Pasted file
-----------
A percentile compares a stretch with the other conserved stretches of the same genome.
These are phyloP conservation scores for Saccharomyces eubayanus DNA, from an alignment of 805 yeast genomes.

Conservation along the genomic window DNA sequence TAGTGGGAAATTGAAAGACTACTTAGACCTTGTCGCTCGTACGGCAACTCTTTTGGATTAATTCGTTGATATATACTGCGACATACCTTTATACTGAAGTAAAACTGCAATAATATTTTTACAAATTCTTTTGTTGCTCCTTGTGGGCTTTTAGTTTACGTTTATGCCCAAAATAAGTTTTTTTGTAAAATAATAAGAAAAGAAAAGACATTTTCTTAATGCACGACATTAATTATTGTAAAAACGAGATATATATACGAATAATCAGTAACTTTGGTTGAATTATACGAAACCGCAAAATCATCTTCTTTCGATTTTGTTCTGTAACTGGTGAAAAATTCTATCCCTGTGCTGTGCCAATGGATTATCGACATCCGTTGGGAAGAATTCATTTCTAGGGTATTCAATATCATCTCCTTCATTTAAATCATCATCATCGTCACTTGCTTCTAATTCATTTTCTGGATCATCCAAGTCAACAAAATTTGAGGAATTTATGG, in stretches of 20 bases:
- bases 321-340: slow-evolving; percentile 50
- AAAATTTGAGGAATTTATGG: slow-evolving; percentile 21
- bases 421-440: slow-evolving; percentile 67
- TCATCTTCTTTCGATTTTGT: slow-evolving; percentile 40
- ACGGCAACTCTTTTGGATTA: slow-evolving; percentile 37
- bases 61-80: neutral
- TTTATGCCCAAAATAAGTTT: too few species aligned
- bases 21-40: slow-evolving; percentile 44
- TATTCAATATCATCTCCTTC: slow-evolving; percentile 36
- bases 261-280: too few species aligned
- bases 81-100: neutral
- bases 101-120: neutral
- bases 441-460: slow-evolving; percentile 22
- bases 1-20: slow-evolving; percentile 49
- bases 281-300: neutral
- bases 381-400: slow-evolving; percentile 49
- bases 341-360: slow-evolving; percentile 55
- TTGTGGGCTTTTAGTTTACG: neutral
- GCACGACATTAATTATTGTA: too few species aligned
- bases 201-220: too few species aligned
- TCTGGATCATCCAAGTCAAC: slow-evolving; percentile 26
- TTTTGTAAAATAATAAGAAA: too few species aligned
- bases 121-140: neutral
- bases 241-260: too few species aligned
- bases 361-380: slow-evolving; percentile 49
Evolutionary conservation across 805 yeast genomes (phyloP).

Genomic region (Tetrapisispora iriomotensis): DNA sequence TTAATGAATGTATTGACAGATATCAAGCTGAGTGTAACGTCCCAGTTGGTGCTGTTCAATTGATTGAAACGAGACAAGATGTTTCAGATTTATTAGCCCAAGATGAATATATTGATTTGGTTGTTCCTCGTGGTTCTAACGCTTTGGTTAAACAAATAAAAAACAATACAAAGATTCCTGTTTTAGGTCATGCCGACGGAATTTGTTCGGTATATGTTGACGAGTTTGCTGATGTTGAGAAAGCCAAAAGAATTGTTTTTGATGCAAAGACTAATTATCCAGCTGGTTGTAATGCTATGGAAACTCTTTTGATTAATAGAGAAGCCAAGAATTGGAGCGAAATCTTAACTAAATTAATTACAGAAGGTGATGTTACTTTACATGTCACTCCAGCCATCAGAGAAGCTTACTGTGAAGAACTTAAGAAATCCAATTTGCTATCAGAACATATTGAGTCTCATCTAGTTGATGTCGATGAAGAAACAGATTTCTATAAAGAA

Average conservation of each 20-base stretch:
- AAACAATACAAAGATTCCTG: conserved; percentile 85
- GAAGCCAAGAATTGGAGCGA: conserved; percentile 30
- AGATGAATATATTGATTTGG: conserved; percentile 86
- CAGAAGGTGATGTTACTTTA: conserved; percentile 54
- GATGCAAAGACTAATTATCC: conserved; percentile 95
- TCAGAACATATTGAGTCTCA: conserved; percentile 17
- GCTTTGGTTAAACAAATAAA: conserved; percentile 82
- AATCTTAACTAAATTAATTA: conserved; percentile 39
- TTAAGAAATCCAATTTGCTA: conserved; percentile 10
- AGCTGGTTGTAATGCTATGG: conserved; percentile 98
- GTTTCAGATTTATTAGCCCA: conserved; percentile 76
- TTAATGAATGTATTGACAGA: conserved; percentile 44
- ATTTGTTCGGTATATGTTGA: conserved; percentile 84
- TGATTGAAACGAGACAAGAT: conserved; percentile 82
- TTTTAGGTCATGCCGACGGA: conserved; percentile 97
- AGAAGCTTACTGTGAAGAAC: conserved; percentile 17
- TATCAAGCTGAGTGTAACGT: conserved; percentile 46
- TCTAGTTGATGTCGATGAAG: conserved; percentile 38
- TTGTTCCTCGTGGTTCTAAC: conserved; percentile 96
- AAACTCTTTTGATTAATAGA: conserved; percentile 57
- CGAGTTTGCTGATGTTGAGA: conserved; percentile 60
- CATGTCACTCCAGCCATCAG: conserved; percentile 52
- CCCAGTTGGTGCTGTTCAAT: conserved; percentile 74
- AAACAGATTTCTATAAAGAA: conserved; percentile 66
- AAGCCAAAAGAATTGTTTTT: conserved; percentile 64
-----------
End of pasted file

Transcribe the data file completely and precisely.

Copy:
A percentile compares a stretch with the other conserved stretches of the same genome.
These are phyloP conservation scores for Saccharomyces eubayanus DNA, from an alignment of 805 yeast genomes.

Conservation along the genomic window DNA sequence TAGTGGGAAATTGAAAGACTACTTAGACCTTGTCGCTCGTACGGCAACTCTTTTGGATTAATTCGTTGATATATACTGCGACATACCTTTATACTGAAGTAAAACTGCAATAATATTTTTACAAATTCTTTTGTTGCTCCTTGTGGGCTTTTAGTTTACGTTTATGCCCAAAATAAGTTTTTTTGTAAAATAATAAGAAAAGAAAAGACATTTTCTTAATGCACGACATTAATTATTGTAAAAACGAGATATATATACGAATAATCAGTAACTTTGGTTGAATTATACGAAACCGCAAAATCATCTTCTTTCGATTTTGTTCTGTAACTGGTGAAAAATTCTATCCCTGTGCTGTGCCAATGGATTATCGACATCCGTTGGGAAGAATTCATTTCTAGGGTATTCAATATCATCTCCTTCATTTAAATCATCATCATCGTCACTTGCTTCTAATTCATTTTCTGGATCATCCAAGTCAACAAAATTTGAGGAATTTATGG, in stretches of 20 bases:
- bases 321-340: slow-evolving; percentile 50
- AAAATTTGAGGAATTTATGG: slow-evolving; percentile 21
- bases 421-440: slow-evolving; percentile 67
- TCATCTTCTTTCGATTTTGT: slow-evolving; percentile 40
- ACGGCAACTCTTTTGGATTA: slow-evolving; percentile 37
- bases 61-80: neutral
- TTTATGCCCAAAATAAGTTT: too few species aligned
- bases 21-40: slow-evolving; percentile 44
- TATTCAATATCATCTCCTTC: slow-evolving; percentile 36
- bases 261-280: too few species aligned
- bases 81-100: neutral
- bases 101-120: neutral
- bases 441-460: slow-evolving; percentile 22
- bases 1-20: slow-evolving; percentile 49
- bases 281-300: neutral
- bases 381-400: slow-evolving; percentile 49
- bases 341-360: slow-evolving; percentile 55
- TTGTGGGCTTTTAGTTTACG: neutral
- GCACGACATTAATTATTGTA: too few species aligned
- bases 201-220: too few species aligned
- TCTGGATCATCCAAGTCAAC: slow-evolving; percentile 26
- TTTTGTAAAATAATAAGAAA: too few species aligned
- bases 121-140: neutral
- bases 241-260: too few species aligned
- bases 361-380: slow-evolving; percentile 49
Evolutionary conservation across 805 yeast genomes (phyloP).

Genomic region (Tetrapisispora iriomotensis): DNA sequence TTAATGAATGTATTGACAGATATCAAGCTGAGTGTAACGTCCCAGTTGGTGCTGTTCAATTGATTGAAACGAGACAAGATGTTTCAGATTTATTAGCCCAAGATGAATATATTGATTTGGTTGTTCCTCGTGGTTCTAACGCTTTGGTTAAACAAATAAAAAACAATACAAAGATTCCTGTTTTAGGTCATGCCGACGGAATTTGTTCGGTATATGTTGACGAGTTTGCTGATGTTGAGAAAGCCAAAAGAATTGTTTTTGATGCAAAGACTAATTATCCAGCTGGTTGTAATGCTATGGAAACTCTTTTGATTAATAGAGAAGCCAAGAATTGGAGCGAAATCTTAACTAAATTAATTACAGAAGGTGATGTTACTTTACATGTCACTCCAGCCATCAGAGAAGCTTACTGTGAAGAACTTAAGAAATCCAATTTGCTATCAGAACATATTGAGTCTCATCTAGTTGATGTCGATGAAGAAACAGATTTCTATAAAGAA

Average conservation of each 20-base stretch:
- AAACAATACAAAGATTCCTG: conserved; percentile 85
- GAAGCCAAGAATTGGAGCGA: conserved; percentile 30
- AGATGAATATATTGATTTGG: conserved; percentile 86
- CAGAAGGTGATGTTACTTTA: conserved; percentile 54
- GATGCAAAGACTAATTATCC: conserved; percentile 95
- TCAGAACATATTGAGTCTCA: conserved; percentile 17
- GCTTTGGTTAAACAAATAAA: conserved; percentile 82
- AATCTTAACTAAATTAATTA: conserved; percentile 39
- TTAAGAAATCCAATTTGCTA: conserved; percentile 10
- AGCTGGTTGTAATGCTATGG: conserved; percentile 98
- GTTTCAGATTTATTAGCCCA: conserved; percentile 76
- TTAATGAATGTATTGACAGA: conserved; percentile 44
- ATTTGTTCGGTATATGTTGA: conserved; percentile 84
- TGATTGAAACGAGACAAGAT: conserved; percentile 82
- TTTTAGGTCATGCCGACGGA: conserved; percentile 97
- AGAAGCTTACTGTGAAGAAC: conserved; percentile 17
- TATCAAGCTGAGTGTAACGT: conserved; percentile 46
- TCTAGTTGATGTCGATGAAG: conserved; percentile 38
- TTGTTCCTCGTGGTTCTAAC: conserved; percentile 96
- AAACTCTTTTGATTAATAGA: conserved; percentile 57
- CGAGTTTGCTGATGTTGAGA: conserved; percentile 60
- CATGTCACTCCAGCCATCAG: conserved; percentile 52
- CCCAGTTGGTGCTGTTCAAT: conserved; percentile 74
- AAACAGATTTCTATAAAGAA: conserved; percentile 66
- AAGCCAAAAGAATTGTTTTT: conserved; percentile 64